The development of the California Style of watercolor painting was furthered by the fact that the number of artists working in this medium was relatively small, and most of the artists knew each other and worked together. In some cases they had been friends since childhood, and while attending art school often went out on location and painted in groups.

This was both artistically stimulating and socially satisfying, sincethey shared painting techniques and worked out the problems of producing finished works in a single painting session. After college most of them continued to paint in small groups or at least worked with one other artist. Ideas and problems relating to technical procedures were bounced back and forth, an activity that often helped improve the quality of their distinctly different approaches to similar subject matter.

Duncan Gleason
Train Depot
 

The California Water Color Society steadily grew and by the mid-1930's had several hundred members. The new members included Rex Brandt, Milford Zornes, Mary Blair, Ejnar Hansen and Standish Backus, Jr. Their fresh works of art complemented those of the other members and added vitality to the annual traveling exhibitions.

In 1937 an art promoter named Lawson P. Cooper selected twelve artists from California, named them the California Group and assembled a traveling exhibition of their watercolor paintings. The artists in the group were Lee Blair, Millard Sheets, Phil Dike, Rex Brandt, George Post, Milford Zornes, Paul Sample, Barse Miller, Tom E. Lewis, Everett Gee Jackson, Paul Mays and Tom Craig. In addition to curating the shows Cooper lectured on the radio about the artists and their works.

This generated a great deal of attention, particularly in the eastern United States. Their paintings received rave reviews from the New York press and subsequently the Metropolitan Museum and the Whitney Museum of American Art purchased works by these California watercolor artists. Frederic Whitaker, an internationally acclaimed artist from the East Coast, wrote the following about the effect of the California Group exhibitions: "As a result of the venture, the Riverside Museum in New York ran biennial exhibitions of paintings by the California Water Color Society artists during the following decade. The purpose of the California Group exhibitions was to emphasize throughout the country the uniqueness of the art being produced in California. Its series of exhibitions has exerted a profound influence on the course of the California School".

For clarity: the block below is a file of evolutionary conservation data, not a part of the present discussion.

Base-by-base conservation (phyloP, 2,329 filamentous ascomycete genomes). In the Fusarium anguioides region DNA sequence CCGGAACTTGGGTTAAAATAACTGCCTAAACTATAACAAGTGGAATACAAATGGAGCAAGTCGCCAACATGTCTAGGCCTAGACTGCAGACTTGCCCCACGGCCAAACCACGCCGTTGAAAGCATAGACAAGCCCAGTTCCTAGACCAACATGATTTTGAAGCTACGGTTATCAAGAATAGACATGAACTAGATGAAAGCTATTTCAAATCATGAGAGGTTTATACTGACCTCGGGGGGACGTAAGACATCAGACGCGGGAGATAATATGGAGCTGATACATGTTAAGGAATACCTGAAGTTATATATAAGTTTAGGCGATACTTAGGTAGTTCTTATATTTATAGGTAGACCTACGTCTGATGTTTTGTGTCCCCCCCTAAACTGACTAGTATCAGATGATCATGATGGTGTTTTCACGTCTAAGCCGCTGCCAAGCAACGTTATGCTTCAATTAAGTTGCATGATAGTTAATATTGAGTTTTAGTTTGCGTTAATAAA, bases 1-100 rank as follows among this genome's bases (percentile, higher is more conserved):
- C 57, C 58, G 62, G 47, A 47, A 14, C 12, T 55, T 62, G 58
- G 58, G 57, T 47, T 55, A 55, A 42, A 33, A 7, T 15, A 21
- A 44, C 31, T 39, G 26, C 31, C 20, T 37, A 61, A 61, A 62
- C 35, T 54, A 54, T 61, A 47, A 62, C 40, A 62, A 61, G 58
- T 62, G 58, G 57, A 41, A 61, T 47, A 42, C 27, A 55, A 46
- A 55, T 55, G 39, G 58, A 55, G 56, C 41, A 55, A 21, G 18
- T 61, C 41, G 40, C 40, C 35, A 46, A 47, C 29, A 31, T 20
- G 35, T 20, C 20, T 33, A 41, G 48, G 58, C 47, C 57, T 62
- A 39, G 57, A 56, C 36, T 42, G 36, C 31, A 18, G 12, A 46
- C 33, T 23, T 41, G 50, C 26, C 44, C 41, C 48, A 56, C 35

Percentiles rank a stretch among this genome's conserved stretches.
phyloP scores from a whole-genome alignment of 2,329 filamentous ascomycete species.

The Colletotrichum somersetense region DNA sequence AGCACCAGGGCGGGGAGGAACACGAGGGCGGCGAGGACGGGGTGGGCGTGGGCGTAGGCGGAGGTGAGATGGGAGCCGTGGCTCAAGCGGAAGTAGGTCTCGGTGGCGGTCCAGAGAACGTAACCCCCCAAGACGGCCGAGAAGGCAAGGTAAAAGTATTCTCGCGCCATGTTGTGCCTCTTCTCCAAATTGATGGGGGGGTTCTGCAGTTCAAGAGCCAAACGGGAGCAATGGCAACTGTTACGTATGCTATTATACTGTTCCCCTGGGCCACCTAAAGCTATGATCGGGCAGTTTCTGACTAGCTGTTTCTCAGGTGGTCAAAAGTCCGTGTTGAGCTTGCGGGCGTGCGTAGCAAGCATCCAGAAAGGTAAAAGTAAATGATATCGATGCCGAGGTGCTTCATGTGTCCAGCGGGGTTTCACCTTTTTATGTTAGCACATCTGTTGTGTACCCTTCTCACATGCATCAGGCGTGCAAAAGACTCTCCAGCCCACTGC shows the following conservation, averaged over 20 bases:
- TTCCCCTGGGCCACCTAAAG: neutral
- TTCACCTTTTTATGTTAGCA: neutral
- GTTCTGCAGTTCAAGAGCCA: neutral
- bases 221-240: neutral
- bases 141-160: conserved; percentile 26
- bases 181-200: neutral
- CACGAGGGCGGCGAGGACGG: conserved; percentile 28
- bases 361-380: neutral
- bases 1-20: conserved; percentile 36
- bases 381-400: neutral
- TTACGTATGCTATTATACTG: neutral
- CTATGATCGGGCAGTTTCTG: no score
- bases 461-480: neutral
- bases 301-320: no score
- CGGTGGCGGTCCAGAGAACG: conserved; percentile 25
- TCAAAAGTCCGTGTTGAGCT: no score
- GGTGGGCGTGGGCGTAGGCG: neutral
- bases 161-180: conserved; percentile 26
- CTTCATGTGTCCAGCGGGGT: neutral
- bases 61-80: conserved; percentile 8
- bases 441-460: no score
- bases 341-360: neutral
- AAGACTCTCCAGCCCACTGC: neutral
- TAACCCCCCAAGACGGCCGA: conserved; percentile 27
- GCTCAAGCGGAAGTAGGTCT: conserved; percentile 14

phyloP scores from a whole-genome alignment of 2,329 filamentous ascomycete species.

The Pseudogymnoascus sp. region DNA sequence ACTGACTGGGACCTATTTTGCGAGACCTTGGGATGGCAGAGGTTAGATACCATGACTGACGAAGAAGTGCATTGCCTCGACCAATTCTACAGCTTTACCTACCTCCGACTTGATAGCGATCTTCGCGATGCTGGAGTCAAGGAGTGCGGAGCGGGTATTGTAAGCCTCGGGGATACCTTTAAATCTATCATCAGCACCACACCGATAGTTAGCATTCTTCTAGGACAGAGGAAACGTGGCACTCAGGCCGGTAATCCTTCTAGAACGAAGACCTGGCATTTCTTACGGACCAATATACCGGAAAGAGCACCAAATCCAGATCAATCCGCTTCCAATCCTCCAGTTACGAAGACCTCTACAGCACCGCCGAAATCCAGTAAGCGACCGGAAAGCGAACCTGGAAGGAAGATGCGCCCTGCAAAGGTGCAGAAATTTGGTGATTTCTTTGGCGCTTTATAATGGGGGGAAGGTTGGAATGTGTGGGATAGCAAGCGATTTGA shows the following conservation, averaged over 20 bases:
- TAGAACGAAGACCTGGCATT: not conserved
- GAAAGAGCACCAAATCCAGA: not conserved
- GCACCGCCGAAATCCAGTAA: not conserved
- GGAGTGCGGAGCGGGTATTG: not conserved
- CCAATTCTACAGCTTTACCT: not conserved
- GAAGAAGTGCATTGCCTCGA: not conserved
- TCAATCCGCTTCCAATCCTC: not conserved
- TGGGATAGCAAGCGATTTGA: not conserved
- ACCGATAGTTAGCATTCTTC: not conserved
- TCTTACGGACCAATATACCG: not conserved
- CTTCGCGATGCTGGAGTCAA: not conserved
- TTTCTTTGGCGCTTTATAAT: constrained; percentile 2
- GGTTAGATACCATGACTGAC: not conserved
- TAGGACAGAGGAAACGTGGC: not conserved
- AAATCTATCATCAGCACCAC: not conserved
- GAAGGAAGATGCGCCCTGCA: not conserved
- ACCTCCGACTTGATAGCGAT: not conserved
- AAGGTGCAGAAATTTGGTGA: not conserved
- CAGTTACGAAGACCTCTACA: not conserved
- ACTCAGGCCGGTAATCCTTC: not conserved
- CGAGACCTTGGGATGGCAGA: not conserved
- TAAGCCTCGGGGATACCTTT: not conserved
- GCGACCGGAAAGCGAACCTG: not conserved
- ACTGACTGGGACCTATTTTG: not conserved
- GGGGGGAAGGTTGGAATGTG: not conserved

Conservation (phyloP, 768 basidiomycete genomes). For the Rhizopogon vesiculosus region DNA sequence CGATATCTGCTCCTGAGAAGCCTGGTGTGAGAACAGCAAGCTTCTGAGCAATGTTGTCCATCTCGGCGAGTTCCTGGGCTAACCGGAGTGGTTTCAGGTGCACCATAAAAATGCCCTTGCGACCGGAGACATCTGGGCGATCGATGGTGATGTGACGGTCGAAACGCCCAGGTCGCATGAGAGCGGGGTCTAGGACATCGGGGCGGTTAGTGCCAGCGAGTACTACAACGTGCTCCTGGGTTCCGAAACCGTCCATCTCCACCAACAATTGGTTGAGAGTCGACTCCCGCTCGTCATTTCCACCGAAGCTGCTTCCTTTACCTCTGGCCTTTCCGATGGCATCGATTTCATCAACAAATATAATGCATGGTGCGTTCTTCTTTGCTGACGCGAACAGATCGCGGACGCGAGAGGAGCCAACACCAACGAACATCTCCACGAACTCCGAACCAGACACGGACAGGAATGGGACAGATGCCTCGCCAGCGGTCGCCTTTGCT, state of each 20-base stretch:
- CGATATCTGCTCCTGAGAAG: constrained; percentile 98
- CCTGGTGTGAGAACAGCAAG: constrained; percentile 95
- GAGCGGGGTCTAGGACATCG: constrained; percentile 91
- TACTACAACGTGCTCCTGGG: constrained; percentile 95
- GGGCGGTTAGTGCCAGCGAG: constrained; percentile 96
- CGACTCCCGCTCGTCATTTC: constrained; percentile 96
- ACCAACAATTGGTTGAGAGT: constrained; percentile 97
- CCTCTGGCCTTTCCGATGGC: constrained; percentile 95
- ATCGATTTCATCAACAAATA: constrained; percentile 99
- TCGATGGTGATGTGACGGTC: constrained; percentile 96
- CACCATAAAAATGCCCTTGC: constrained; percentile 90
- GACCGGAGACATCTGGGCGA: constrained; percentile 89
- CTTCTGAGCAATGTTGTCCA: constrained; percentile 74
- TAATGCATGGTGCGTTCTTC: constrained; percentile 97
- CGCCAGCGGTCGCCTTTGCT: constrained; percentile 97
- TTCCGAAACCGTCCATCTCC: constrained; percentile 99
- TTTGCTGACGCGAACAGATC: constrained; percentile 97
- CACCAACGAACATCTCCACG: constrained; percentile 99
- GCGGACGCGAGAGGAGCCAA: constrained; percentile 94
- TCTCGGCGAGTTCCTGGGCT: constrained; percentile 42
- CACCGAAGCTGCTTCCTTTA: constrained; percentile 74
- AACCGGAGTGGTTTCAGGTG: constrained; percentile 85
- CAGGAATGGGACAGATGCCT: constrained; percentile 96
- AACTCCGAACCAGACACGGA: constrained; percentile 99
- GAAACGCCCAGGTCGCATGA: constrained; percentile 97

The majority of these artists were elected into the American Watercolor Society and some became members of the most prestigious art organization in America, the National Academy of Design. Both organizations held annual shows for their members, which helped introduce West Coast artists to the public in the East, and helped lead to the acceptance of California artists by the East Coast art community

There was a great deal of new support on the West Coast as well. In addition to the California Water Color Society shows which started their American tours in the Los Angeles area, the San Francisco Museum of Art and the Oakland Museum of Art began a series of annual watercolor exhibitions in the 1930's. A number of Los Angeles art galleries, including the Dalzell Hatfield Gallery, the Stendahl Galleries, and the Cowie Gallery also frequently held shows that included works by local artists.
Although all this attention was inspiring to the artists, few could make a living from selling watercolor paintings through galleries and exhibitions in the depressions years of the 1930's. The W.P.A. arts projects commissioned some of them to produce paintings and murals for public buildings. Others found employment as teachers and commercial illustrators, but by far the greatest number were employed by the thriving motion picture industry. The studios made large numbers of feature films which needed many artists for pre-production sketches. These were used by designers and carpenters to build the sets, and then by the directors for use during filming.

The animated film business also was rapidly growing. Walt Disney Studios, in particular, hired some of California's finest watercolor artists to paint background illustrations for their cartoon shorts and feature films. Fantasia, Snow White and Pinocchio were some of the classic films they worked on during this period.

To get ideas for their paintings, they visited zoos, circuses, farms and ranches to get what they called the "smell" of the place. While on location they made watercolor sketches of animals, interesting people, and landscape subjects, taking them back to the studio for reference. This not only added authentic character and substance to the films, but also afforded the artists an opportunity to sharpen their painting skills while earning a steady salary. Preston Blair, Hardie Gramatky, Elmer Plummer, Mary Blair, Charles Payzant, Ralph Hulett and Claude Coats are all familiar names in this field.
In the late 1930's America's interest in the representational California Style of watercolor painting was at its height. In addition to the publicity previously mentioned, a number of California artists had works exhibited in the 19 39 New York Worlds Fair, which featured a section entitled American Art Today. Many of them also were being represented by galleries throughout the United States, and nationally distributed art magazines established regular columns discussing current West Coast art and artists.